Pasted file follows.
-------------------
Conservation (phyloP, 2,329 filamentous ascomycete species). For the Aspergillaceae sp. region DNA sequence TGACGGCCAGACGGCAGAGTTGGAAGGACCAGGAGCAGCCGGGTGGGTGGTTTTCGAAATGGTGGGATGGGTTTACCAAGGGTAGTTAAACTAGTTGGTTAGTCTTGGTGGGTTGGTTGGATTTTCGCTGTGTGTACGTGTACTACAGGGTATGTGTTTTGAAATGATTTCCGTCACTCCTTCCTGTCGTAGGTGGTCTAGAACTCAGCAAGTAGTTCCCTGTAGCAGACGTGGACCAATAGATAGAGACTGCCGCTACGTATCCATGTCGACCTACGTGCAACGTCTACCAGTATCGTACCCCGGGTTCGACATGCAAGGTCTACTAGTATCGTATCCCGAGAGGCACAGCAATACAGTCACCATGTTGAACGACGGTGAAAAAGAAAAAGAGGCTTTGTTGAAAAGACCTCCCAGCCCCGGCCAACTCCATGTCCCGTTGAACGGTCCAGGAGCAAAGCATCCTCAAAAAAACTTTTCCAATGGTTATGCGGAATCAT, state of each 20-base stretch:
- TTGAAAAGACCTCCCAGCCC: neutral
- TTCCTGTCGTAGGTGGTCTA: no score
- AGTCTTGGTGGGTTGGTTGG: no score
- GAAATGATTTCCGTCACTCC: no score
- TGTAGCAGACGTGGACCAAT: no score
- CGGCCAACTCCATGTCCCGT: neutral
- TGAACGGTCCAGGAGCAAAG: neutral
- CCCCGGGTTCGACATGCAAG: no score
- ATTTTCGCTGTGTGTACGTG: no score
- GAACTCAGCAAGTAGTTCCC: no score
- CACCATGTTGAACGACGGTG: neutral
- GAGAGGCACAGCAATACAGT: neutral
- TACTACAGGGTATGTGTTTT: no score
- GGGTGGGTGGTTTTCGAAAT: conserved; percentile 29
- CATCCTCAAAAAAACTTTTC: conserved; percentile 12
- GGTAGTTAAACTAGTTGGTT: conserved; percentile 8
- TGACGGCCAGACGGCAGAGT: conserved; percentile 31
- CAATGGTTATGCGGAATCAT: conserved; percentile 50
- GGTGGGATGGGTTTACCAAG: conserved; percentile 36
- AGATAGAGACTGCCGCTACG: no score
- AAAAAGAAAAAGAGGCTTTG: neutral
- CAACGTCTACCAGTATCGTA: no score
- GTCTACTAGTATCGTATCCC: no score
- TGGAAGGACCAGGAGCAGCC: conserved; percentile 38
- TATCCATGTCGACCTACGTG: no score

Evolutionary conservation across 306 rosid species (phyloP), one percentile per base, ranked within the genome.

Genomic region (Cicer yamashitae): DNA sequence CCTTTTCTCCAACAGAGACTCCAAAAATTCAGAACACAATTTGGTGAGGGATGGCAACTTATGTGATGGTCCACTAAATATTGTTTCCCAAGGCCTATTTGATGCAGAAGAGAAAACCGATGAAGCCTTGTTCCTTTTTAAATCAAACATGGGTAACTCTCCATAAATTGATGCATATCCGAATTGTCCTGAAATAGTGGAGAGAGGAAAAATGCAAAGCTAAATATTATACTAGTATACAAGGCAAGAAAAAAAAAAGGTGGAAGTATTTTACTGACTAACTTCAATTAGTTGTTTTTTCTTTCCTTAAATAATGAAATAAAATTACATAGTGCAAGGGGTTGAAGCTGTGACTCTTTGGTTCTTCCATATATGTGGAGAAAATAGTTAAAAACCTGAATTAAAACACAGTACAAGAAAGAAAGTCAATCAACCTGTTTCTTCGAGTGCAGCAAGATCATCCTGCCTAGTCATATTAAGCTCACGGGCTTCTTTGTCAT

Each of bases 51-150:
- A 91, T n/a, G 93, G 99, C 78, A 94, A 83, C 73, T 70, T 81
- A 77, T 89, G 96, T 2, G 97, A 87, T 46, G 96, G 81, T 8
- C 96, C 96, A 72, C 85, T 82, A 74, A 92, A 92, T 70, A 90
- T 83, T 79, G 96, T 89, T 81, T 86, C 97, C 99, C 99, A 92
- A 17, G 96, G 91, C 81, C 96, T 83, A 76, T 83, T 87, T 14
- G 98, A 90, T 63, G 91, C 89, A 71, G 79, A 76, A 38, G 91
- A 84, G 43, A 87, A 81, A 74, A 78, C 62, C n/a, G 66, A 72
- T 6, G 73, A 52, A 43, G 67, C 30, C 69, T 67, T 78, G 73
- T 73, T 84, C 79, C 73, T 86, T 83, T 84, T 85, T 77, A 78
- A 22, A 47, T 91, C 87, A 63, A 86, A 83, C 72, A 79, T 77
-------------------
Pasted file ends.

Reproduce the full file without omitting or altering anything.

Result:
Conservation (phyloP, 2,329 filamentous ascomycete species). For the Aspergillaceae sp. region DNA sequence TGACGGCCAGACGGCAGAGTTGGAAGGACCAGGAGCAGCCGGGTGGGTGGTTTTCGAAATGGTGGGATGGGTTTACCAAGGGTAGTTAAACTAGTTGGTTAGTCTTGGTGGGTTGGTTGGATTTTCGCTGTGTGTACGTGTACTACAGGGTATGTGTTTTGAAATGATTTCCGTCACTCCTTCCTGTCGTAGGTGGTCTAGAACTCAGCAAGTAGTTCCCTGTAGCAGACGTGGACCAATAGATAGAGACTGCCGCTACGTATCCATGTCGACCTACGTGCAACGTCTACCAGTATCGTACCCCGGGTTCGACATGCAAGGTCTACTAGTATCGTATCCCGAGAGGCACAGCAATACAGTCACCATGTTGAACGACGGTGAAAAAGAAAAAGAGGCTTTGTTGAAAAGACCTCCCAGCCCCGGCCAACTCCATGTCCCGTTGAACGGTCCAGGAGCAAAGCATCCTCAAAAAAACTTTTCCAATGGTTATGCGGAATCAT, state of each 20-base stretch:
- TTGAAAAGACCTCCCAGCCC: neutral
- TTCCTGTCGTAGGTGGTCTA: no score
- AGTCTTGGTGGGTTGGTTGG: no score
- GAAATGATTTCCGTCACTCC: no score
- TGTAGCAGACGTGGACCAAT: no score
- CGGCCAACTCCATGTCCCGT: neutral
- TGAACGGTCCAGGAGCAAAG: neutral
- CCCCGGGTTCGACATGCAAG: no score
- ATTTTCGCTGTGTGTACGTG: no score
- GAACTCAGCAAGTAGTTCCC: no score
- CACCATGTTGAACGACGGTG: neutral
- GAGAGGCACAGCAATACAGT: neutral
- TACTACAGGGTATGTGTTTT: no score
- GGGTGGGTGGTTTTCGAAAT: conserved; percentile 29
- CATCCTCAAAAAAACTTTTC: conserved; percentile 12
- GGTAGTTAAACTAGTTGGTT: conserved; percentile 8
- TGACGGCCAGACGGCAGAGT: conserved; percentile 31
- CAATGGTTATGCGGAATCAT: conserved; percentile 50
- GGTGGGATGGGTTTACCAAG: conserved; percentile 36
- AGATAGAGACTGCCGCTACG: no score
- AAAAAGAAAAAGAGGCTTTG: neutral
- CAACGTCTACCAGTATCGTA: no score
- GTCTACTAGTATCGTATCCC: no score
- TGGAAGGACCAGGAGCAGCC: conserved; percentile 38
- TATCCATGTCGACCTACGTG: no score

Evolutionary conservation across 306 rosid species (phyloP), one percentile per base, ranked within the genome.

Genomic region (Cicer yamashitae): DNA sequence CCTTTTCTCCAACAGAGACTCCAAAAATTCAGAACACAATTTGGTGAGGGATGGCAACTTATGTGATGGTCCACTAAATATTGTTTCCCAAGGCCTATTTGATGCAGAAGAGAAAACCGATGAAGCCTTGTTCCTTTTTAAATCAAACATGGGTAACTCTCCATAAATTGATGCATATCCGAATTGTCCTGAAATAGTGGAGAGAGGAAAAATGCAAAGCTAAATATTATACTAGTATACAAGGCAAGAAAAAAAAAAGGTGGAAGTATTTTACTGACTAACTTCAATTAGTTGTTTTTTCTTTCCTTAAATAATGAAATAAAATTACATAGTGCAAGGGGTTGAAGCTGTGACTCTTTGGTTCTTCCATATATGTGGAGAAAATAGTTAAAAACCTGAATTAAAACACAGTACAAGAAAGAAAGTCAATCAACCTGTTTCTTCGAGTGCAGCAAGATCATCCTGCCTAGTCATATTAAGCTCACGGGCTTCTTTGTCAT

Each of bases 51-150:
- A 91, T n/a, G 93, G 99, C 78, A 94, A 83, C 73, T 70, T 81
- A 77, T 89, G 96, T 2, G 97, A 87, T 46, G 96, G 81, T 8
- C 96, C 96, A 72, C 85, T 82, A 74, A 92, A 92, T 70, A 90
- T 83, T 79, G 96, T 89, T 81, T 86, C 97, C 99, C 99, A 92
- A 17, G 96, G 91, C 81, C 96, T 83, A 76, T 83, T 87, T 14
- G 98, A 90, T 63, G 91, C 89, A 71, G 79, A 76, A 38, G 91
- A 84, G 43, A 87, A 81, A 74, A 78, C 62, C n/a, G 66, A 72
- T 6, G 73, A 52, A 43, G 67, C 30, C 69, T 67, T 78, G 73
- T 73, T 84, C 79, C 73, T 86, T 83, T 84, T 85, T 77, A 78
- A 22, A 47, T 91, C 87, A 63, A 86, A 83, C 72, A 79, T 77